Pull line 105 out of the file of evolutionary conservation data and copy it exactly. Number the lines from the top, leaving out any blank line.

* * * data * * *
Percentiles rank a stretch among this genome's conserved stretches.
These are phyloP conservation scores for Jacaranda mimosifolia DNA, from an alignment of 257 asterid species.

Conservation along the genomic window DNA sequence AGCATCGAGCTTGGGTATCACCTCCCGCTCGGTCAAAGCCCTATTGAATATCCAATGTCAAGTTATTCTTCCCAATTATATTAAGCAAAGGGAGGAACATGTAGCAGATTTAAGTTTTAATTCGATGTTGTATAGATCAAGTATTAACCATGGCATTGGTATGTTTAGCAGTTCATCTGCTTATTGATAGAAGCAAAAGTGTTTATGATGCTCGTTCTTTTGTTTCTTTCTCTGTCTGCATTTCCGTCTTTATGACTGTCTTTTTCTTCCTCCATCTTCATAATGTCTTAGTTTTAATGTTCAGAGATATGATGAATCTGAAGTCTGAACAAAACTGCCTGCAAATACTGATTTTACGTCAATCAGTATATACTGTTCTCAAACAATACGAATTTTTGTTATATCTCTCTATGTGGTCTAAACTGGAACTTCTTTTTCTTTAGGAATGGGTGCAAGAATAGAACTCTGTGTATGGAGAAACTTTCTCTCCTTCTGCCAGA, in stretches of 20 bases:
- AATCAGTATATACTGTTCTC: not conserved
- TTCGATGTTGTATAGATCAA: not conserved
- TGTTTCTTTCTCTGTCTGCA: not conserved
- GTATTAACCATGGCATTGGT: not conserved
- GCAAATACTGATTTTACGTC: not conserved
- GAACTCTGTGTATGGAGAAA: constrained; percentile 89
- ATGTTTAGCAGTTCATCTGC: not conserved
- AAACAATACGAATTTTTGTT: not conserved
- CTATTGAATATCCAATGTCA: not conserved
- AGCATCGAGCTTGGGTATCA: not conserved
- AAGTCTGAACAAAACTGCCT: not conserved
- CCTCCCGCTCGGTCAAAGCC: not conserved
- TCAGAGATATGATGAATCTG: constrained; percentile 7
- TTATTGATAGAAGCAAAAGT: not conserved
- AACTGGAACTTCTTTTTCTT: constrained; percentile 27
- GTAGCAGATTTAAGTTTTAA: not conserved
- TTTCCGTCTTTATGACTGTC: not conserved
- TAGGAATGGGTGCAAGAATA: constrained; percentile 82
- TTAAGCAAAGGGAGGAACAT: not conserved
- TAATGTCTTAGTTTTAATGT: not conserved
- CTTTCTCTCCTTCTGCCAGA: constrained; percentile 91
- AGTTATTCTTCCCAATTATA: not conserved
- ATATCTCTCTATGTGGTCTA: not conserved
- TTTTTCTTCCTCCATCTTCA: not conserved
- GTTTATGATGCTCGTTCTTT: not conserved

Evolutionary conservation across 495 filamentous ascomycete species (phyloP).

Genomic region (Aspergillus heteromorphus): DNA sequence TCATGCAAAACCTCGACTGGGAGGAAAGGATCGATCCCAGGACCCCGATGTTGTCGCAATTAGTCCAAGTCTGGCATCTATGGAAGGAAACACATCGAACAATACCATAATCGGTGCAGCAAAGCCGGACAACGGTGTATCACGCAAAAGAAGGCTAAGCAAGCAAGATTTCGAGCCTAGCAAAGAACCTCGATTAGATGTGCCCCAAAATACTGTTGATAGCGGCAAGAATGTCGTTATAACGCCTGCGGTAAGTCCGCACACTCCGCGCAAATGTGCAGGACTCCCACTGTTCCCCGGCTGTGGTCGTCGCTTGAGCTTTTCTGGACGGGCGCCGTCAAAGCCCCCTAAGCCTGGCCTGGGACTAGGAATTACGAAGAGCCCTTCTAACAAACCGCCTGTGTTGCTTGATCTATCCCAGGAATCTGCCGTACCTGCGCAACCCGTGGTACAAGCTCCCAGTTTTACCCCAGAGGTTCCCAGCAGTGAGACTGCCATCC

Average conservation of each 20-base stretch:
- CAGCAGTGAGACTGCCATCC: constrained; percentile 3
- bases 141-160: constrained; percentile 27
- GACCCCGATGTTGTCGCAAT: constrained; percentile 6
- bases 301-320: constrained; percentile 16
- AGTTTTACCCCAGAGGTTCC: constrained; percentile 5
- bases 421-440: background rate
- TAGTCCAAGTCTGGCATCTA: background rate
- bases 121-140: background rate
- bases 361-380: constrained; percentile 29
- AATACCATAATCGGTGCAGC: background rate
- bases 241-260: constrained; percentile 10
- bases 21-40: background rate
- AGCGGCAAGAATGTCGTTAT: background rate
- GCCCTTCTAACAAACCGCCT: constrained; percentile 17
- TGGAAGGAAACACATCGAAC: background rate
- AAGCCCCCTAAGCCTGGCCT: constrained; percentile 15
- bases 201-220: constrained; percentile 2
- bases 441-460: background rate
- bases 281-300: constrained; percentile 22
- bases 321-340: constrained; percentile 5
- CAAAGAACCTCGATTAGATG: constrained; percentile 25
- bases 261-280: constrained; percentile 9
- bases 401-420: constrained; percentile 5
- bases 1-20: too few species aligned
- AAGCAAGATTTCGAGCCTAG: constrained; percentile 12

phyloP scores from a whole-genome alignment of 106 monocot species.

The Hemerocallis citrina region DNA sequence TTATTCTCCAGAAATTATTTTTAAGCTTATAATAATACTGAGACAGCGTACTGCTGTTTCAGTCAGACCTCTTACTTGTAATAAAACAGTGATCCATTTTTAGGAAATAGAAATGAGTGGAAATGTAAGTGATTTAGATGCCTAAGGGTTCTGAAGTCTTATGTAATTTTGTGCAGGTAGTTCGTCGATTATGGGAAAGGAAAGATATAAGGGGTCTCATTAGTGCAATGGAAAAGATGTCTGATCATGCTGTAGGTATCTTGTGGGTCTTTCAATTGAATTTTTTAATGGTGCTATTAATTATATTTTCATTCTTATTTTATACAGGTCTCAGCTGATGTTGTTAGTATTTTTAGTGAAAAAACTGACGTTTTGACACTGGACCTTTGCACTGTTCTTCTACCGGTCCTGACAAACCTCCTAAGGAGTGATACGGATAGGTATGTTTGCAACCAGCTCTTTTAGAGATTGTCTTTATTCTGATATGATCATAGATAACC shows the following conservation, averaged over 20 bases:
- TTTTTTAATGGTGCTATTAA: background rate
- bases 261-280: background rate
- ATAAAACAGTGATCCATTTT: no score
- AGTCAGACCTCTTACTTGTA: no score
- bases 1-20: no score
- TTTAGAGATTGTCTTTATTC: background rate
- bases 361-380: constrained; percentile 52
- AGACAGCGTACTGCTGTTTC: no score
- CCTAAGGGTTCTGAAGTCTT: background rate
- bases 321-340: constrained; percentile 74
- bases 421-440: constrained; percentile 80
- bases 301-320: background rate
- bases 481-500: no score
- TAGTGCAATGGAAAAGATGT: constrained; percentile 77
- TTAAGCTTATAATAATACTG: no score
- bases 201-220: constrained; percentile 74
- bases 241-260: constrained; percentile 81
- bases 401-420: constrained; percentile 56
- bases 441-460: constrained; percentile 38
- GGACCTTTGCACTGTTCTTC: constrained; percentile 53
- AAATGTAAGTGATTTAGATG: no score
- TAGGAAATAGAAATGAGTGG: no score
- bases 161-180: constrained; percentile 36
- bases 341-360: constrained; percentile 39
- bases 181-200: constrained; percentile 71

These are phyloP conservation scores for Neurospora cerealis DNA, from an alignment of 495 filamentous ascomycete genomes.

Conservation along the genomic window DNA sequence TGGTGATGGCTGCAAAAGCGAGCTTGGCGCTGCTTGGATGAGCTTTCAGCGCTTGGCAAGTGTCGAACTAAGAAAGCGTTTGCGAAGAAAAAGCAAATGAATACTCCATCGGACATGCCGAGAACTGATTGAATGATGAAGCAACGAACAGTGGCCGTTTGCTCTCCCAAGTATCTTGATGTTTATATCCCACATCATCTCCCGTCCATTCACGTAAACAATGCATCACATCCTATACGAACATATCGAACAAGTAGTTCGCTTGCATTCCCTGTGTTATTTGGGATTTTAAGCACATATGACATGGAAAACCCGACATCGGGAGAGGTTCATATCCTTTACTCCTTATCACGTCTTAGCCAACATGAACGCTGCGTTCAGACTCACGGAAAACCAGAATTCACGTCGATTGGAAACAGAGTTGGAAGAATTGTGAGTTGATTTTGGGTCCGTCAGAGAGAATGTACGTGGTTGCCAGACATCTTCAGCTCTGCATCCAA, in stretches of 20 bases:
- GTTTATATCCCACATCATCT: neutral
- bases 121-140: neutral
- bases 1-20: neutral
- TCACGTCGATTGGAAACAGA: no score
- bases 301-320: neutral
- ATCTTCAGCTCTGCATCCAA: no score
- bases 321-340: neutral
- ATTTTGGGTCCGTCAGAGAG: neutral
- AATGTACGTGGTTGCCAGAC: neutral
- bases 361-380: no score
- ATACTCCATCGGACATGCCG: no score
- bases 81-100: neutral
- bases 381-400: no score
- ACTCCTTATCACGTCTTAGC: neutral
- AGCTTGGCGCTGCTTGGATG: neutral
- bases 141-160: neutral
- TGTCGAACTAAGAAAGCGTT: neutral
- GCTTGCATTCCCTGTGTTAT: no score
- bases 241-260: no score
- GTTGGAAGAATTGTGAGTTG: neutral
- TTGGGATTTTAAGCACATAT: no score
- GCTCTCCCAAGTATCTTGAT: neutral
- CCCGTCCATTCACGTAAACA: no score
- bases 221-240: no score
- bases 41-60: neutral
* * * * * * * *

- GTTGGAAGAATTGTGAGTTG: neutral